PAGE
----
Yield farming

Important definitions:
  • APY - Annual Percentage Yield, amount of yield you would get on your principal annualised

  • APR - Annual Percentage Rate, it’s similar to APY but it doesn’t consider compound interest

  • LP - Liquidity Providers, users locking their funds into Liquidity Pool

  • Liquidity Pool - a smart contract containing funds, powering a marketplace where users can exchange, borrow or lend tokens. Click here for more information

  • Liquidity mining - process of distributing LP tokens to Liquidity Providers

  • Collateral - a borrower’s pledge of specific property to a lender, to secure repayment of a loan

In a nutshell, yield farming is a reward scheme. Farmers(users) can lock up their funds in liquidity pools and gain fixed or variable interest in exchange.


Imagine you are a real farmer. You sow grains in your field and wait for them to grow, then you reap the crop or yield.

Now compare it to our situation - the farmer is the user, grains are tokens, the field is a liquidity pool, and yield is profit.

Users put tokens into a liquidity pool, wait for the interest to grow, and then gain profit.

We can define yield farming as lending cryptocurrency via the Ethereum network. It is like being a bank, with the difference being that the lender doesn’t meet the borrower and the specific borrower doesn’t return funds to the specific lender.
Yield farming is based on liquidity pools which are smart contracts holding funds.
Click here for more information on liquidity pools.


Investing in cryptocurrency is not yield farming.

Why do we even need yield farming?

Of course it would be much easier to just put your crypto in a wallet and see what happens. You could make money when your tokens go up in value and wouldn’t necessarily need yeild farming to make profit. This is also a much easier route for those who are new to cryptocurrencies.

Stepping into yield farming is highly risky but also highly profitable. You’ve probably heard this a thousand times, but high risk - high reward Thus, yield farming is recommended for more experienced users, who know what is what. But once you feel that you are ready to step in, you should be aware of some basics to yield farming.

The main idea behind yield farming is to make a profit, of course. Simply lending funds to the market won’t bring a huge profit, unless the pool is very deep and a user’s contribution is very large since commission from lending funds are often below 1%.

Now imagine that you have some extra money and you would like to deposit it into a savings account. It is quite obvious that you would like to earn as much interest as possible, so you look for an account with the highest APY. APY along with APR are indexes used in cryptoworld as well. They represent rates of returns and help you decide whether a strategy is profitable or not.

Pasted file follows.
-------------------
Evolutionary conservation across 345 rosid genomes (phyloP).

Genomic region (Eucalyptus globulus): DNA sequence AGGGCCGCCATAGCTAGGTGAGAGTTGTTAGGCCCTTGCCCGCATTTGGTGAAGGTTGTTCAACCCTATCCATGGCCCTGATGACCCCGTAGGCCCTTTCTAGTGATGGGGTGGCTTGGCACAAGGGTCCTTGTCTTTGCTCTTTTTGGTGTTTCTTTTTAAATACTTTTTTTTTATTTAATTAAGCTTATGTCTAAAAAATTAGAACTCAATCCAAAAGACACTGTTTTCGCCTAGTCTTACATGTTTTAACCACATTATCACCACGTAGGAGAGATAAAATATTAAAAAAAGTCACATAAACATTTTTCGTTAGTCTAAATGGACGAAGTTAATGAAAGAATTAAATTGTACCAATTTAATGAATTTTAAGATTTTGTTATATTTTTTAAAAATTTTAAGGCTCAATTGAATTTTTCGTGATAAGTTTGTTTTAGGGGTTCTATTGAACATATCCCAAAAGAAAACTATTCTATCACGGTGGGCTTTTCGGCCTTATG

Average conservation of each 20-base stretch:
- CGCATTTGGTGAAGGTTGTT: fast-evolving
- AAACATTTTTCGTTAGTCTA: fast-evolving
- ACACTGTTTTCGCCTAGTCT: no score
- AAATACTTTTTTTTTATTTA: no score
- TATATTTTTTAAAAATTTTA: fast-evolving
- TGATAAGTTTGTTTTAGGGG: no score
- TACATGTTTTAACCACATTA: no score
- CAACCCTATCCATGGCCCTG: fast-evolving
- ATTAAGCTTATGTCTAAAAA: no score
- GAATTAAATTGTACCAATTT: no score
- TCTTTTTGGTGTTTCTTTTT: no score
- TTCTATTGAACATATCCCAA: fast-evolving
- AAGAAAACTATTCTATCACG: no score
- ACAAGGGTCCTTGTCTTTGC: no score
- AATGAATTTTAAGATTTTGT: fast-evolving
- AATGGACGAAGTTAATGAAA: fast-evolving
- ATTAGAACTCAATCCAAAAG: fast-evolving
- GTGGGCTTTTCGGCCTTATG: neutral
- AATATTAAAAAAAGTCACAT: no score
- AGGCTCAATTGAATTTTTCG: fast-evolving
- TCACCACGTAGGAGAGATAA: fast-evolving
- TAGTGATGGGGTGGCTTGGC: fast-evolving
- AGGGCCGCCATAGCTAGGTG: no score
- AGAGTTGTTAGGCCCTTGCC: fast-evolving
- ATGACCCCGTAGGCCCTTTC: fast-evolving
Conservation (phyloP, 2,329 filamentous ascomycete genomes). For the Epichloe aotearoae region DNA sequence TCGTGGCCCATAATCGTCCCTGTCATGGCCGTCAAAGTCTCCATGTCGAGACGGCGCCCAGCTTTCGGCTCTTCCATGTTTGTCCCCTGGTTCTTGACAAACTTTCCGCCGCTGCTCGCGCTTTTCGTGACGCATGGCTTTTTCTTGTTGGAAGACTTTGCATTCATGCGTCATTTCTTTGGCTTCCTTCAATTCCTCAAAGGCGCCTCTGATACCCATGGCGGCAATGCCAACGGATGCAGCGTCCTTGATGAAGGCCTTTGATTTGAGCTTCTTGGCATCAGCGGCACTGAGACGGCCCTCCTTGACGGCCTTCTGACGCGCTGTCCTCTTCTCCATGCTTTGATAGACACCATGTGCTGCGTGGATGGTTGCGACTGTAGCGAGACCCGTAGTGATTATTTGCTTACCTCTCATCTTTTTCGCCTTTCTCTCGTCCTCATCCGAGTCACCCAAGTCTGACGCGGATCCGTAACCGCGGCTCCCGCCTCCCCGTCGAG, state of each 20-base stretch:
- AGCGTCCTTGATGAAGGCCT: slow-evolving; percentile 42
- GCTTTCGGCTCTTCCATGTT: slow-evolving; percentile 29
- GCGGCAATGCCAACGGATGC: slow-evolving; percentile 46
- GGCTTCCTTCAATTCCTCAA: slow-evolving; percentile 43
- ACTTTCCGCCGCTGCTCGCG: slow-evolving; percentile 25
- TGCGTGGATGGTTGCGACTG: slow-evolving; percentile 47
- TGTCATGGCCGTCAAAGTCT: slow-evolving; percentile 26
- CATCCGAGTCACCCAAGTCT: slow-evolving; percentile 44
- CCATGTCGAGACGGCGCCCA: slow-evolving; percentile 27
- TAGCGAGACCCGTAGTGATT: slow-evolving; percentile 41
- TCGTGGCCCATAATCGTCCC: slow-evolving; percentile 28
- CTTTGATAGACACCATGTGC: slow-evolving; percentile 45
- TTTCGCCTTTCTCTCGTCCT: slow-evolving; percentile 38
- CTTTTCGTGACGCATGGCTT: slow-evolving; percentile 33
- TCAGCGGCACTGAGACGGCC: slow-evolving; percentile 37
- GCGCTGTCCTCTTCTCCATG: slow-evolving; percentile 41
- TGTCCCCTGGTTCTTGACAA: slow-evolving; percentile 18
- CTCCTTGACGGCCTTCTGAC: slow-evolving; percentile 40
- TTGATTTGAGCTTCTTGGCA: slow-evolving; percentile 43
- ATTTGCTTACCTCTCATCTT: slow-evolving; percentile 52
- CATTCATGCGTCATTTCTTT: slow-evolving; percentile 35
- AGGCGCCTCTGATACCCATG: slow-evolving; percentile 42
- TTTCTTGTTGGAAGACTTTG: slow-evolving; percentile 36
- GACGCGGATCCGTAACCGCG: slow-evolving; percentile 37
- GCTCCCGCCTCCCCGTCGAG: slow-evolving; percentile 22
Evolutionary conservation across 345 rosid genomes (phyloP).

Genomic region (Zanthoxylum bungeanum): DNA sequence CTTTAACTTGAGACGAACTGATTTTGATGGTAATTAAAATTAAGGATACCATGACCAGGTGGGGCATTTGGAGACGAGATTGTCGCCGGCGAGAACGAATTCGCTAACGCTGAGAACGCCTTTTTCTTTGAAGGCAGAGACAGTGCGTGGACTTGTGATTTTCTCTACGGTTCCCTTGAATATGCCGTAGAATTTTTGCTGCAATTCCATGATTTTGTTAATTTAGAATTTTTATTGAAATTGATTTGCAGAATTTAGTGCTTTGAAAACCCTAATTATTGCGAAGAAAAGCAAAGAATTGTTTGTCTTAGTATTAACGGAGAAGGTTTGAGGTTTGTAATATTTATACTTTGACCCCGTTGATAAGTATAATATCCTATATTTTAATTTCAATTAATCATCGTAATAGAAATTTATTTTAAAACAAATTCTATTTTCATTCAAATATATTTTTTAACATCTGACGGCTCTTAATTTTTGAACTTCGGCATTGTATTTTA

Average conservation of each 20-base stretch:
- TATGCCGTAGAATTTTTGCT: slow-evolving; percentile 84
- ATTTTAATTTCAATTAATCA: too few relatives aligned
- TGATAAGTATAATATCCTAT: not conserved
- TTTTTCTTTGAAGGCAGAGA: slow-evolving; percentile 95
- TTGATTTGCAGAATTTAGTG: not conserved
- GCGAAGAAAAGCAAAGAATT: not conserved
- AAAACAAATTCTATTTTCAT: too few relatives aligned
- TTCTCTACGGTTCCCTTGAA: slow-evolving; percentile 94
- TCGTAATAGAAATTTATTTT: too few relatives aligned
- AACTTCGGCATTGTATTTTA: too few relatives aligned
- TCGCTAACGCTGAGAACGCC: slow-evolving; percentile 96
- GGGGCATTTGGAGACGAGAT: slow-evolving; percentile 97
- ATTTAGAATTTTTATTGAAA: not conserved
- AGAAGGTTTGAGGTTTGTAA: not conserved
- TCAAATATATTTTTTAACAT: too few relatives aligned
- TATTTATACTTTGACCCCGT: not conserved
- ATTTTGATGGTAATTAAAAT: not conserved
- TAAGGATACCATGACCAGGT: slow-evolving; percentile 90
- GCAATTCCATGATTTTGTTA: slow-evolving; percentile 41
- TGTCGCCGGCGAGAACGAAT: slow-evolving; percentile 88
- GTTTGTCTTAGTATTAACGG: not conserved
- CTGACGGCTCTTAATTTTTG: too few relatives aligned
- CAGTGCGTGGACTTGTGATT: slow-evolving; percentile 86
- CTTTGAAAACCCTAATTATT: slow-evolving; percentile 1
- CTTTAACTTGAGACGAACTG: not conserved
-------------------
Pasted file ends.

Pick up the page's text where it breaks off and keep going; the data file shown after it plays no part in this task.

With traditional savings accounts, APY fluctuates. They are typically somewhere around 0.1%, or if it is a very lucrative offer, then it could be somewhere around 2-3% at best.
And this is where a big difference with yield farming emerges. Compared to savings accounts, yield farming has the potential for insanely high returns like 100% APY. Though, such returns are associated with higher risk and require some tactics to grasp.

Let’s discuss then, how can users make significant profit from yield farming?
The key word is: strategies.


By strategies, we mean moving funds between different DeFi protocols. It is either moving tokens earned from providing liquidity to other pools or by burning some earned tokens to receive back your locked funds and move them. This is really up to the user, since it requires a lot of market analyse, good intuition, and a hint of favourable wind.
The most profitable strategies usually require moving between at lest a few DeFi protocols (e.g. yield.vote, Uniswap, Compound, Curve, etc.).


Moving funds between different protocols or swapping coins could be likened to a crop rotation. That’s a farmer’s practice of growing a series of different types of crops in the same area on rotation, which maximises yield as a result.

You probably know by now that there are many different DeFi protocols, and they offer different actions to users like lending and borrowing, supplying to liquidity pools, staking, and more. As we mentioned before, strategies are based on moving between different DeFi protocols. To earn a profit, a user can lend funds to a lending protocol, borrow some funds and trade them right away, or stake LP tokens. A user could combine these strategies as well to maximise profits.
Possible strategies::